CarriAnn shot her husband a warning look. “It’s a little soon for that, Tommy.”
I wasn’t sure which annoyed me more: her assumption that I needed her to defend me, or his superior attitude when he replied, “I’m just trying to be helpful, Care. A little rebound action might be the best thing for him.”
I tried to ignore them both. I hadn’t wanted to come on this stupid cruise to begin with, but CarriAnn and Rebecca had bought the tickets last year. Rebecca cashed hers in a few months ago; hers, but not mine.
She’d been sleeping around on me that long, at any rate.
CarriAnn had a full itinerary of classes and parties and events and tours and God-knew-what-all planned out. Fortunately, she’s the kind of person who makes friends everywhere. Her social butterfly factor let me off the hook, but she worried about me. Or at least I assume that’s why Tommy invited himself along on my morning amble our second day at sea. For all his attitude, CarriAnn wore the pants in that family.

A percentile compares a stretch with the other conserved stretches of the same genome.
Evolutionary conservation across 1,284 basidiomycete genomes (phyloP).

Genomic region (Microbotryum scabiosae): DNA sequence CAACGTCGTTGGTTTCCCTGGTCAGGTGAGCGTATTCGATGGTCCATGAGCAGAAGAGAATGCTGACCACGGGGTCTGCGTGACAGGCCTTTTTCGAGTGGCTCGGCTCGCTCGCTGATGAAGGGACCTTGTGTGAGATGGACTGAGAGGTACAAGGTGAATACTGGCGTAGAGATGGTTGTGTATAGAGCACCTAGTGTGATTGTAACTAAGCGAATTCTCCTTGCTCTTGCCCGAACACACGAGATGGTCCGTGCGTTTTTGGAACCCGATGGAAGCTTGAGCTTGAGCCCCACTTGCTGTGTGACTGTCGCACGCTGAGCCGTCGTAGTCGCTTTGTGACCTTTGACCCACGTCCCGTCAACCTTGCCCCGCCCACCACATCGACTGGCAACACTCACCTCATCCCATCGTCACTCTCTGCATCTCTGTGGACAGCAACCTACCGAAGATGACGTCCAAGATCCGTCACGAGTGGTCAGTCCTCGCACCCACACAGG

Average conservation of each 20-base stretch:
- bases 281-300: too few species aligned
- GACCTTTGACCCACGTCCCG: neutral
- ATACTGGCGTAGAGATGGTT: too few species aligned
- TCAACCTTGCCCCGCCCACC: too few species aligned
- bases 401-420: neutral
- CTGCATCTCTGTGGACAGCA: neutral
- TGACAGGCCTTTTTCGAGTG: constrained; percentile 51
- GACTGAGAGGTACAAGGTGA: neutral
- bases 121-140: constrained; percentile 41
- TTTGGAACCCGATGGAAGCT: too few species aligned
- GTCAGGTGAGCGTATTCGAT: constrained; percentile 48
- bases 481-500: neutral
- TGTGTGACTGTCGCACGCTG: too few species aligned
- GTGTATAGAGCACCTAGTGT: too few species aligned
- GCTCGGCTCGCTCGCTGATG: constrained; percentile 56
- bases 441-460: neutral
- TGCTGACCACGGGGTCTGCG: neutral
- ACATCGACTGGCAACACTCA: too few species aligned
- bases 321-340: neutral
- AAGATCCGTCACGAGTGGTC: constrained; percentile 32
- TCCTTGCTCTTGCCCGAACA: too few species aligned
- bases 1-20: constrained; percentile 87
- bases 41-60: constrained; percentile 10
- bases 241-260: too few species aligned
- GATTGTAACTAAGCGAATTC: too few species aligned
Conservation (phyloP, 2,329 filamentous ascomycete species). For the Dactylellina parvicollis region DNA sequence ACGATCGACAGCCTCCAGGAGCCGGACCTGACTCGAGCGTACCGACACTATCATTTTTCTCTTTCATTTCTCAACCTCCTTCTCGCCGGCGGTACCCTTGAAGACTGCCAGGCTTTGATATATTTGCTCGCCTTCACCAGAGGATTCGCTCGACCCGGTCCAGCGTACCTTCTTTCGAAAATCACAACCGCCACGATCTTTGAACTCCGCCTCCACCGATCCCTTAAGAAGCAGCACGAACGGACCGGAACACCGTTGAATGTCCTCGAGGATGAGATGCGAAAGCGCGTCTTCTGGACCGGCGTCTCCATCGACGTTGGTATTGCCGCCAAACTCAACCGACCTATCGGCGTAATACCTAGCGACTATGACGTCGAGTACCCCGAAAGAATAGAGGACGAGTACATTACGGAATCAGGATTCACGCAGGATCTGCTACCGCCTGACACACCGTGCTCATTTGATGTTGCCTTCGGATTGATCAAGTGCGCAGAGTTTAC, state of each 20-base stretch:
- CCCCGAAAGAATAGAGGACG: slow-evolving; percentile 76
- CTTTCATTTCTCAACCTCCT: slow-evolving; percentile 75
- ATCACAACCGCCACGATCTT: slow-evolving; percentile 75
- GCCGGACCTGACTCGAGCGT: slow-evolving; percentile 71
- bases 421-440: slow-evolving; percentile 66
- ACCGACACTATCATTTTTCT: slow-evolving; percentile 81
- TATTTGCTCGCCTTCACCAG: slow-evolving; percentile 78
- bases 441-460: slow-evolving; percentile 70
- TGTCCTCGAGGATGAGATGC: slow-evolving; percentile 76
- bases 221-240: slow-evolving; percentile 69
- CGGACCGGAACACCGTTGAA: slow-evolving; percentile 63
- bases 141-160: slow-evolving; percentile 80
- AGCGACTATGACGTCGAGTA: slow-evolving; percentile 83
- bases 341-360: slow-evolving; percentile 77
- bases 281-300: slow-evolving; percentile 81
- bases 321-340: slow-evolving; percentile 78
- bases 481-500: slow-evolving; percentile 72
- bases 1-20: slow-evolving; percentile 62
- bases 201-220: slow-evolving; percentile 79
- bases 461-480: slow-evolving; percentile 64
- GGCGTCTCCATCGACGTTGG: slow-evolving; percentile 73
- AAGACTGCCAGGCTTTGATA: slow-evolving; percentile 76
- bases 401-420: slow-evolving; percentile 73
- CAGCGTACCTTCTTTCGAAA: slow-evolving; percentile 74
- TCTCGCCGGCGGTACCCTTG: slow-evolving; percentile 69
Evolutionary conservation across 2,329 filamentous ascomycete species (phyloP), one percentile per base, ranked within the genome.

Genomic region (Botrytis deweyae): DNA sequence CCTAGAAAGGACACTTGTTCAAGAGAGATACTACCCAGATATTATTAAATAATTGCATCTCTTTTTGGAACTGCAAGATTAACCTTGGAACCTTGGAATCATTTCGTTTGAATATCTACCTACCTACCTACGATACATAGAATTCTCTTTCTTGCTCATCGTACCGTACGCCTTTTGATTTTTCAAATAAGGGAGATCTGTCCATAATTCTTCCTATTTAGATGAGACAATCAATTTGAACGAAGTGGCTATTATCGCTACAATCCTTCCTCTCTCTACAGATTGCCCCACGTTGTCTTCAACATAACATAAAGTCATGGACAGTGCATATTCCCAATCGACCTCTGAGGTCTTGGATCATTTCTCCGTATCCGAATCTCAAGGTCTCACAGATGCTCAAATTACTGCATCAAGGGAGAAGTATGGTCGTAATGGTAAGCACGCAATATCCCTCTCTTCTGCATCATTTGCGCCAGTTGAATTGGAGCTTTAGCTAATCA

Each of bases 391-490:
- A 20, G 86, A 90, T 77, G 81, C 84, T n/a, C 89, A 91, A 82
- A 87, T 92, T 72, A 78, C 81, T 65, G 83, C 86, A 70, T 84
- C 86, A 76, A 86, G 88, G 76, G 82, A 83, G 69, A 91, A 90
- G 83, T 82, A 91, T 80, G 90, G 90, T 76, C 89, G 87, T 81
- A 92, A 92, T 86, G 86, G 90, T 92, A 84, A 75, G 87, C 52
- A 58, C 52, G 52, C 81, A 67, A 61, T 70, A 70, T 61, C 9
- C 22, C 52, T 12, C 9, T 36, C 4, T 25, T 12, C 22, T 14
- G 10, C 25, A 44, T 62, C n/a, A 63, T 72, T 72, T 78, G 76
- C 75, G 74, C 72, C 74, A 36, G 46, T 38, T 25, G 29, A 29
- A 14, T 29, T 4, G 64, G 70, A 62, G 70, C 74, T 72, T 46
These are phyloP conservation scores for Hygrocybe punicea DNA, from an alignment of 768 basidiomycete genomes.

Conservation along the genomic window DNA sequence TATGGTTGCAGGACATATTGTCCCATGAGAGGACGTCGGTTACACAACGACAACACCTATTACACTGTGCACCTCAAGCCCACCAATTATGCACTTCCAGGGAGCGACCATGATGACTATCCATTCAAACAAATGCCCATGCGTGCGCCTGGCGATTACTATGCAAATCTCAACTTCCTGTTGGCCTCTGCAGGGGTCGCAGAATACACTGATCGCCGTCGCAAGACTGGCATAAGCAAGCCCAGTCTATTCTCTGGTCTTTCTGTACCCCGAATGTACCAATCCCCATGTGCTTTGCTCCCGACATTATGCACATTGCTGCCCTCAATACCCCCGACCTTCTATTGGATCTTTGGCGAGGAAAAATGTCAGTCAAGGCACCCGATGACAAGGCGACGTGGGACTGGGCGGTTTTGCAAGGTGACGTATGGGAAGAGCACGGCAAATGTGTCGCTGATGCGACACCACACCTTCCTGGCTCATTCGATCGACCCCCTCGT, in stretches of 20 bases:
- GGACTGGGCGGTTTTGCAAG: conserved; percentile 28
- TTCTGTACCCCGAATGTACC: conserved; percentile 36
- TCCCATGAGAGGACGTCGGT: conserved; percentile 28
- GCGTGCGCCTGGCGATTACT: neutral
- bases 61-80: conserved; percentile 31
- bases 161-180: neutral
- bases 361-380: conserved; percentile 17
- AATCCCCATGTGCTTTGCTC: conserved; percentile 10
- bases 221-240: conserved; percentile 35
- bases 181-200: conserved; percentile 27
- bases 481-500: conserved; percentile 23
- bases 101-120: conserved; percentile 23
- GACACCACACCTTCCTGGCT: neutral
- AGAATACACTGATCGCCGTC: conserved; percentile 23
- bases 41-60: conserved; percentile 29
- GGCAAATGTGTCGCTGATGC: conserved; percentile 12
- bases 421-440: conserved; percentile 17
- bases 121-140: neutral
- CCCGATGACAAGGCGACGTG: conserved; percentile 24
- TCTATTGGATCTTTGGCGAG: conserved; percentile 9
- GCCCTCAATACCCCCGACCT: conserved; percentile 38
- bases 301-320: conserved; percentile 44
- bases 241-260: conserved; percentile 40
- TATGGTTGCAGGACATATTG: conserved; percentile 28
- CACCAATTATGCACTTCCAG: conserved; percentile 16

“Want a beer?” Tommy asked as we passed one of the bars.
“It’s 10 a.m., Tommy.”
Tommy shrugged. “So have a bloody mary if it makes you feel better. It’s five o’clock somewhere, bro.”
I tried not to grind my teeth and cursed the day he’d met my sister. “Look, why don’t you have one for me? I’m gonna grab my sketchbook and get some work done.”
“Who goes on a cruise to work?”
I was tired of pretending to be polite. I stalked back to my cabin and got my sketchbook, leaving him to follow me or not, as he pleased. He did, of course. Maybe CarriAnn was afraid I was going to throw myself overboard.
Like I would make things that easy for Rebecca.
I settled into the quietest corner of the ship I could find, a section of the sun deck near the bow. Tommy plopped down next to me, beer in hand, and murmured critiques of the sunbathers. Ignoring him as best I could, I started sketching the boat as a warm-up. There was peace in the simple act of putting lines on paper; I didn’t need to think, I just needed to see, and to put what I saw onto the page before me.